name your idea of an ethical society. Mistakenly, many would assert
that you are suggesting a
Anyone who criticizes certain business practices can expect to be
called “communist” from time to time. This is a way of
changing the subject and evading the issue. If people believe the
charges, they don't listen to what the critics really say. (It is much
easier to attack communism than to attack the views of the free
Pekka Himanen, in his recent work, the Hacker Ethic, has
rightly countered these claims. I would go further: that what you
suggest is close to what political theorists such as
Etzioni would describe as a communitarianism (see, for instance,
And communitarianism is by no means hostile to the market economy that
most people associate with capitalism. Quite the opposite. Would you
speak to what could be called the politics of your ethical system?
There is a place in life for business, but business should not be
allowed dominate everyone's life. The original idea of democracy was
to give the many a way to check the power of the wealthy few.
Today business (and its owners) has far too much political power, and
this undermines democracy in the US and abroad. Candidates face an
effective veto by business, so they dare not disobey its orders.
The power to make laws is being transferred from elected legislatures to
nondemocratic bodies such as the
World Trade Organization,
which was designed
to subordinate public health,
environmental protection, labor standards, and the general standard of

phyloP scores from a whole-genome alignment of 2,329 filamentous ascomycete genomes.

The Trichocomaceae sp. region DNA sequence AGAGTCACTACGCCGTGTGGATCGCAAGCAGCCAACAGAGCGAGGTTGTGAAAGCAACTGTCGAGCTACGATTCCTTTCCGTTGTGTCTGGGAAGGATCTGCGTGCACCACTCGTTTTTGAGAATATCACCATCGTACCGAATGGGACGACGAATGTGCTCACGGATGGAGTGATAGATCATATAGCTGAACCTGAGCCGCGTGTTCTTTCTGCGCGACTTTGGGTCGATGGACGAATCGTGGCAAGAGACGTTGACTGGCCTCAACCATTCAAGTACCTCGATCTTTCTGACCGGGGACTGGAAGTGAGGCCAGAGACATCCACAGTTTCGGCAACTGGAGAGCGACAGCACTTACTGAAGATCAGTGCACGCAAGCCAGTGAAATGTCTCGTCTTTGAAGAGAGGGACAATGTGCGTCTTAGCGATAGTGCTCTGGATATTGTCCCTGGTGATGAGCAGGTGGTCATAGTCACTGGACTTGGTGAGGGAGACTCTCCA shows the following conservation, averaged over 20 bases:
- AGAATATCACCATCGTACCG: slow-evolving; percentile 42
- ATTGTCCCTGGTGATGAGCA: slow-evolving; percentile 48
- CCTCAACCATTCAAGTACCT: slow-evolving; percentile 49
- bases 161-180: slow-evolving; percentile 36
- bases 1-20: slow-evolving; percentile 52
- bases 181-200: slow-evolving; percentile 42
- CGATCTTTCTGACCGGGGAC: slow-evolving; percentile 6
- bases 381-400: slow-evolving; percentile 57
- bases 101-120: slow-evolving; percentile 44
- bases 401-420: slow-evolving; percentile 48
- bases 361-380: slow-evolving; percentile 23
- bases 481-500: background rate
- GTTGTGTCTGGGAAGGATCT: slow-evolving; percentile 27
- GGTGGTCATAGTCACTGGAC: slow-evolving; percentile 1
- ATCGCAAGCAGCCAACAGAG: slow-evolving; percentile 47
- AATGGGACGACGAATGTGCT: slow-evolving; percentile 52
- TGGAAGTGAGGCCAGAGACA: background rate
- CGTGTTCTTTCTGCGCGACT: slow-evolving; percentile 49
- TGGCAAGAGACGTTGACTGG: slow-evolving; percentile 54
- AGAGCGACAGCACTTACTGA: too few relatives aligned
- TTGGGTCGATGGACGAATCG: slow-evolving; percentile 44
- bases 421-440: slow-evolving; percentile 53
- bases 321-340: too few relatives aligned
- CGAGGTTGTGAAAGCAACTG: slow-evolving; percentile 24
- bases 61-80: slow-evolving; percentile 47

living to the interests of business. Under
American Free Trade Associtation], a Canadian company which was
convicted in Mississippi of anticompetitive practices is
for Federal compensation for its lost business due to the
conviction. They claim that NAFTA takes away states' right to make laws
against anticompetitive practices.
But business is not satisfied yet. The proposed
FTAA [Free Trade Area of the
Americas] would require all governments to privatize their [public
facilities] such as schools, water supply, record keeping, even social
security. This is what Bush wants
track” authority to push through.
Peaceful protestors against the FTAA in Quebec were violently
attacked by police,
who then blamed the fighting on the protestors. One protestor
standing on the street was shot in the throat with a plastic bullet at a
range of 20 feet. He is maimed for life, and seeks to press charges of
attempted murder—if the cops will reveal who shot him.
One protest organizer was attacked on the street by a gang that got
out of a van, knocked him down, and beat him up. When his friends came
to the rescue, the gang revealed itself as undercover police and took
Whatever democracy survives the globalization treaties is likely to be
crushed by the efforts to suppress
opposition to them.
The most immediate criticism of your insistence on ethics would be
that the ethic of free software is fine, but not relevant to the real
world of business.
With over half the world's Web sites running on GNU/Linux and
Apache, that is evidently just FUD.
You should not give such falsehoods credibility by appearing to take them
I think it is worse to leave implicit lies unanswered than to address
them directly. The thrust of my argument was that Microsoft, for
instance, would and does claim that free software does not make money
and rather loses money. They argue it's a bad idea all around. I don't
think that Microsoft is to be ignored, just as the WTO should not be
ignored. But: my question was to suggest a rebuttal this self-evident
FUD, not to credit the errors of others.
So, I'll rephrase my question: Microsoft has attacked the GPL
as business foolishness that is also bad for
“America” (whatever that means). They don't care
about community ethics. How do you then counter their FUD, or
for that matter, the FUD of those who share Microsoft's views?
Stallman did not respond to this query for clarification, but as it
happened, a speech
he recently presented at New York University responded to
Microsoft's propaganda. The Free Software Foundation has presented a
defense, of free software,